(Virginia Department of Wildlife Resources)
A House subcommittee on Wednesday methodically struck down a series of bills that would have altered Virginia’s hunting laws, with numerous votes deadlocking despite a Republican majority on the six-person panel.
Among the six proposals that failed at the House Natural Resources Subcommittee were bills to limit or ban the use of steel-jawed or snare traps in hunting, to allow hunting on Sundays on certain state-run lands, to prohibit hunting contests intended to kill large numbers of predators like foxes, coyotes and bobcats, and to allow the use of smaller-caliber rifles for deer hunting.
The subcommittee still has to take up proposals related to Virginia’s controversial “right to retrieve” law, a 1938 statute that allows hunters to go on other landowners’ property without permission to retrieve hunting dogs.
Right to retrieve has become an increasingly hot-button topic in rural eastern Virginia, where increasing development and population pressures have clashed with traditional practices of using hounds to hunt deer.
Del. Margaret Ransone, R-Westmoreland, pointed to two incidents since 2020 of hunting dogs in her district around the Northern Neck being caught in snare traps for her legislation to limit or prohibit the use of snare traps in Virginia.
“What’s happening in my district, we’ve got people that are buying up large properties of land putting snare traps all over their property,” she said. “They do not own livestock. They aren’t trying to kill nuisance species. They are doing it with the intent to try to catch something else.”
Richmond County Sheriff Steve Smith said that since he became aware of snare traps being used in his jurisdiction in 2018, two hunting dogs have been killed and two others freed from the traps.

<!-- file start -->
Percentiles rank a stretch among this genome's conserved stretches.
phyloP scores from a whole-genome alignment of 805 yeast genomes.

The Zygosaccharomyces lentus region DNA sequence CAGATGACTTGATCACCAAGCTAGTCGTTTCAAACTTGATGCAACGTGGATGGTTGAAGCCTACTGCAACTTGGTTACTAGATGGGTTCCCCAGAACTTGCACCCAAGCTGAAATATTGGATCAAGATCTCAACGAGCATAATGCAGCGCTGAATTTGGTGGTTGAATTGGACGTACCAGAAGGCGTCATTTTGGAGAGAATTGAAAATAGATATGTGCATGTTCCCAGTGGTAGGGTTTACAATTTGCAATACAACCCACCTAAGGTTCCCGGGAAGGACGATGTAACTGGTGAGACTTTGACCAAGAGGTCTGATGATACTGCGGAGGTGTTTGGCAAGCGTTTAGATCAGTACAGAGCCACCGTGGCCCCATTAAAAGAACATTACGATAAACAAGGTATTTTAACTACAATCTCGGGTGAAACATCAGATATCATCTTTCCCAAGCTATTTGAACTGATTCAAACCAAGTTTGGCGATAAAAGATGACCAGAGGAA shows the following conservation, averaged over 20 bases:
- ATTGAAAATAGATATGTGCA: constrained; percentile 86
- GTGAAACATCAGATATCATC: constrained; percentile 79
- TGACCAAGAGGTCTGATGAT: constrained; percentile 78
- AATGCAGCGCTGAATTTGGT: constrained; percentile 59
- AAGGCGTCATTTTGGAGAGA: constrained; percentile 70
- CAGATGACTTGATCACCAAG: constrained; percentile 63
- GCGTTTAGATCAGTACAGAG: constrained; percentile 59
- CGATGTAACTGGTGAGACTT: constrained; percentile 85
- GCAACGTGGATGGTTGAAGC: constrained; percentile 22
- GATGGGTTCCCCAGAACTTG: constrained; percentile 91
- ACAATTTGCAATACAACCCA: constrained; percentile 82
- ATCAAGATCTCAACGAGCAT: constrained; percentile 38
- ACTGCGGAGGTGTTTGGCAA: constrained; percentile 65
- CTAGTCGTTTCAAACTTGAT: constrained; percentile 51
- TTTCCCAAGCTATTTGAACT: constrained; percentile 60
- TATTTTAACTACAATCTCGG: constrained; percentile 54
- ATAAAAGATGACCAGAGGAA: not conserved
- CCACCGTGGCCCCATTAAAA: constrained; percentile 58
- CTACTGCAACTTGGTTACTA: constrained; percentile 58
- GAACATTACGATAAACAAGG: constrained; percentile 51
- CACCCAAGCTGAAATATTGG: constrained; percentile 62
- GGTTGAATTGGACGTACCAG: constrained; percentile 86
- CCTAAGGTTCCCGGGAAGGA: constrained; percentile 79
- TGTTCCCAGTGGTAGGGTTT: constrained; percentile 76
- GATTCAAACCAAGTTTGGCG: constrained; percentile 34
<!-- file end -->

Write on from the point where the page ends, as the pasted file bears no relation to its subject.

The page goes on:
“The western part of the state is a big supporter of [these traps]. And I understand that. They have vast areas of land. They have very unpopulated areas,” he said. “But on the east side of Virginia, there’s a difference. We don’t have the mountains. We don’t have the vast lands.”
Prohibiting snare traps east of Interstate 95 or statewide “will make my citizens happy,” Smith told the subcommittee.
Farming, property rights and some hunting groups, however, opposed restrictions on both snare trap use and a ban on steel-jawed traps proposed by Del. Wendy Gooditis, D-Clarke.
“Farm Bureau’s had a longstanding policy opposing any anti-trapping laws due to the severe damage our farmers face all across Virginia on both sides of the state from wildlife damage, whether it’s coyotes killing livestock or groundhogs or foxes destroying crop fields,” said Stefanie Taillon, a lobbyist for the Virginia Farm Bureau. “They really do need the ability to protect their property at all times.”
The Nature Conservancy said trapping prohibitions could hamper the group’s efforts to protect migratory birds on the Eastern Shore, work it carries out in conjunction with U.S. Department of Agriculture Wildlife Services.
Exemptions added to Gooditis’ bill on steel-jawed traps that would permit their use by government agencies, researchers and farmers who had been unable to control predators by other means still failed to garner the proposal sufficient support. Nor did pleas from animal protection groups including the Humane Society.
Snares are “inherently inhumane” and the risk they pose to pets like non-hunting dogs and cats is “unacceptably high,” said Cathy Liss, president of the Animal Welfare Institute. Linda Greaves, a Great Falls resident who serves as the Virginia lead for Trap Free America, called steel-jawed traps “barbaric, outdated methods,” saying that more humane methods of predator control are available.